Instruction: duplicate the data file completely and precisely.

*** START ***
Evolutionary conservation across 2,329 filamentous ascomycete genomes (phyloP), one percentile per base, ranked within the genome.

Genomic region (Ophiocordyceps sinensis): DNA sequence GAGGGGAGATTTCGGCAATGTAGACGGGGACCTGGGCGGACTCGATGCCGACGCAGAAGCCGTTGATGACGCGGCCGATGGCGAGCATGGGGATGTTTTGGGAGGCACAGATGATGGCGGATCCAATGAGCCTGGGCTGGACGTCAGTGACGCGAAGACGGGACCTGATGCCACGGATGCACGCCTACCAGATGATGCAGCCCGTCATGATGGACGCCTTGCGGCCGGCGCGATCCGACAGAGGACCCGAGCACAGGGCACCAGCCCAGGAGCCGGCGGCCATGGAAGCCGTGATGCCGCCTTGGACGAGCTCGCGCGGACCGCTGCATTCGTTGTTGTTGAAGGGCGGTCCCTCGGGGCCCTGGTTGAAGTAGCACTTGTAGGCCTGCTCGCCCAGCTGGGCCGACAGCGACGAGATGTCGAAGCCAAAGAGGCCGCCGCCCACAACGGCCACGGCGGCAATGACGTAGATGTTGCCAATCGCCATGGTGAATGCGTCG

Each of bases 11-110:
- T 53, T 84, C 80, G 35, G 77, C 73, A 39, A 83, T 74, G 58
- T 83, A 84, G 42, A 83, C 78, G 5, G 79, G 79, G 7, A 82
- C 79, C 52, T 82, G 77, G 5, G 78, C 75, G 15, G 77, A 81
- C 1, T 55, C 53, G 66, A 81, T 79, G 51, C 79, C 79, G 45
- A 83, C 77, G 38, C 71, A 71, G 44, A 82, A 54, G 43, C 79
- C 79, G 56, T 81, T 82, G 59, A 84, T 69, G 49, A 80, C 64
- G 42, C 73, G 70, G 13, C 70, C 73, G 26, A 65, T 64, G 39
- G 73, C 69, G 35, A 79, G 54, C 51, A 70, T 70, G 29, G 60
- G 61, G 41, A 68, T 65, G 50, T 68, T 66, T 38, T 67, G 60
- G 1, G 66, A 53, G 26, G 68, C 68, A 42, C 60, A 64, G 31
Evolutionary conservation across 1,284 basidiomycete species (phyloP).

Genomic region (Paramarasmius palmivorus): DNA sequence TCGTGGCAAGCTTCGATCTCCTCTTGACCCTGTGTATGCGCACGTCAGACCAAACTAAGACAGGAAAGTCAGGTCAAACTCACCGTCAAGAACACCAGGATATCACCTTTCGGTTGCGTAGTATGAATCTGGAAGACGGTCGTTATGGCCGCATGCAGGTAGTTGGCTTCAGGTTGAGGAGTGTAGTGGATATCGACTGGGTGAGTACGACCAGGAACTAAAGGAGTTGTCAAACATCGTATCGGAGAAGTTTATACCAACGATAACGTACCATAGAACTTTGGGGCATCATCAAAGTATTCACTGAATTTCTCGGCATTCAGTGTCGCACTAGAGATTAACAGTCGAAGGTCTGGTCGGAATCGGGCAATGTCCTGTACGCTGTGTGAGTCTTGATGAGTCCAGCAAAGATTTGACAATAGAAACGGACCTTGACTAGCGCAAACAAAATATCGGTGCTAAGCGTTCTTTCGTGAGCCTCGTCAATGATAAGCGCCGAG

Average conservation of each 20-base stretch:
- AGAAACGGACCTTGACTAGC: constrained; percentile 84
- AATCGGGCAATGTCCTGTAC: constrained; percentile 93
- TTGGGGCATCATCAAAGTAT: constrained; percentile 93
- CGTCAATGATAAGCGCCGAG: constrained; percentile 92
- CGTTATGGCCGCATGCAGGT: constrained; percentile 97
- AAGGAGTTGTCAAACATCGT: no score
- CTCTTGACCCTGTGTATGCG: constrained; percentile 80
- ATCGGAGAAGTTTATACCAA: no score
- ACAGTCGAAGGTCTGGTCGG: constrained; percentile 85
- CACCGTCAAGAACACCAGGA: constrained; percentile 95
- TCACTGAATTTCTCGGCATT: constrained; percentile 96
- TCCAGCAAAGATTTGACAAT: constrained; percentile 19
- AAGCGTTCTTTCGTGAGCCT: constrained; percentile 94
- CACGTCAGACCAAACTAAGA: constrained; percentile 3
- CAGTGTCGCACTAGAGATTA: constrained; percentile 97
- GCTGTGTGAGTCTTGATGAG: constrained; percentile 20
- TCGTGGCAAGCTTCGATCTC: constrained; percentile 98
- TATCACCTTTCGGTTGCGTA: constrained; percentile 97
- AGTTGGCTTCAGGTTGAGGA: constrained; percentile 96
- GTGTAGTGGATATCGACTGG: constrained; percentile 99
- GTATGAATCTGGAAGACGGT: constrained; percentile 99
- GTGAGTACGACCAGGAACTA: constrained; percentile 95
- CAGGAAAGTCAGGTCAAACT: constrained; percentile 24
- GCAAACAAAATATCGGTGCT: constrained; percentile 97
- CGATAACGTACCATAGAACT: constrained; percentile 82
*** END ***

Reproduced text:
Evolutionary conservation across 2,329 filamentous ascomycete genomes (phyloP), one percentile per base, ranked within the genome.

Genomic region (Ophiocordyceps sinensis): DNA sequence GAGGGGAGATTTCGGCAATGTAGACGGGGACCTGGGCGGACTCGATGCCGACGCAGAAGCCGTTGATGACGCGGCCGATGGCGAGCATGGGGATGTTTTGGGAGGCACAGATGATGGCGGATCCAATGAGCCTGGGCTGGACGTCAGTGACGCGAAGACGGGACCTGATGCCACGGATGCACGCCTACCAGATGATGCAGCCCGTCATGATGGACGCCTTGCGGCCGGCGCGATCCGACAGAGGACCCGAGCACAGGGCACCAGCCCAGGAGCCGGCGGCCATGGAAGCCGTGATGCCGCCTTGGACGAGCTCGCGCGGACCGCTGCATTCGTTGTTGTTGAAGGGCGGTCCCTCGGGGCCCTGGTTGAAGTAGCACTTGTAGGCCTGCTCGCCCAGCTGGGCCGACAGCGACGAGATGTCGAAGCCAAAGAGGCCGCCGCCCACAACGGCCACGGCGGCAATGACGTAGATGTTGCCAATCGCCATGGTGAATGCGTCG

Each of bases 11-110:
- T 53, T 84, C 80, G 35, G 77, C 73, A 39, A 83, T 74, G 58
- T 83, A 84, G 42, A 83, C 78, G 5, G 79, G 79, G 7, A 82
- C 79, C 52, T 82, G 77, G 5, G 78, C 75, G 15, G 77, A 81
- C 1, T 55, C 53, G 66, A 81, T 79, G 51, C 79, C 79, G 45
- A 83, C 77, G 38, C 71, A 71, G 44, A 82, A 54, G 43, C 79
- C 79, G 56, T 81, T 82, G 59, A 84, T 69, G 49, A 80, C 64
- G 42, C 73, G 70, G 13, C 70, C 73, G 26, A 65, T 64, G 39
- G 73, C 69, G 35, A 79, G 54, C 51, A 70, T 70, G 29, G 60
- G 61, G 41, A 68, T 65, G 50, T 68, T 66, T 38, T 67, G 60
- G 1, G 66, A 53, G 26, G 68, C 68, A 42, C 60, A 64, G 31
Evolutionary conservation across 1,284 basidiomycete species (phyloP).

Genomic region (Paramarasmius palmivorus): DNA sequence TCGTGGCAAGCTTCGATCTCCTCTTGACCCTGTGTATGCGCACGTCAGACCAAACTAAGACAGGAAAGTCAGGTCAAACTCACCGTCAAGAACACCAGGATATCACCTTTCGGTTGCGTAGTATGAATCTGGAAGACGGTCGTTATGGCCGCATGCAGGTAGTTGGCTTCAGGTTGAGGAGTGTAGTGGATATCGACTGGGTGAGTACGACCAGGAACTAAAGGAGTTGTCAAACATCGTATCGGAGAAGTTTATACCAACGATAACGTACCATAGAACTTTGGGGCATCATCAAAGTATTCACTGAATTTCTCGGCATTCAGTGTCGCACTAGAGATTAACAGTCGAAGGTCTGGTCGGAATCGGGCAATGTCCTGTACGCTGTGTGAGTCTTGATGAGTCCAGCAAAGATTTGACAATAGAAACGGACCTTGACTAGCGCAAACAAAATATCGGTGCTAAGCGTTCTTTCGTGAGCCTCGTCAATGATAAGCGCCGAG

Average conservation of each 20-base stretch:
- AGAAACGGACCTTGACTAGC: constrained; percentile 84
- AATCGGGCAATGTCCTGTAC: constrained; percentile 93
- TTGGGGCATCATCAAAGTAT: constrained; percentile 93
- CGTCAATGATAAGCGCCGAG: constrained; percentile 92
- CGTTATGGCCGCATGCAGGT: constrained; percentile 97
- AAGGAGTTGTCAAACATCGT: no score
- CTCTTGACCCTGTGTATGCG: constrained; percentile 80
- ATCGGAGAAGTTTATACCAA: no score
- ACAGTCGAAGGTCTGGTCGG: constrained; percentile 85
- CACCGTCAAGAACACCAGGA: constrained; percentile 95
- TCACTGAATTTCTCGGCATT: constrained; percentile 96
- TCCAGCAAAGATTTGACAAT: constrained; percentile 19
- AAGCGTTCTTTCGTGAGCCT: constrained; percentile 94
- CACGTCAGACCAAACTAAGA: constrained; percentile 3
- CAGTGTCGCACTAGAGATTA: constrained; percentile 97
- GCTGTGTGAGTCTTGATGAG: constrained; percentile 20
- TCGTGGCAAGCTTCGATCTC: constrained; percentile 98
- TATCACCTTTCGGTTGCGTA: constrained; percentile 97
- AGTTGGCTTCAGGTTGAGGA: constrained; percentile 96
- GTGTAGTGGATATCGACTGG: constrained; percentile 99
- GTATGAATCTGGAAGACGGT: constrained; percentile 99
- GTGAGTACGACCAGGAACTA: constrained; percentile 95
- CAGGAAAGTCAGGTCAAACT: constrained; percentile 24
- GCAAACAAAATATCGGTGCT: constrained; percentile 97
- CGATAACGTACCATAGAACT: constrained; percentile 82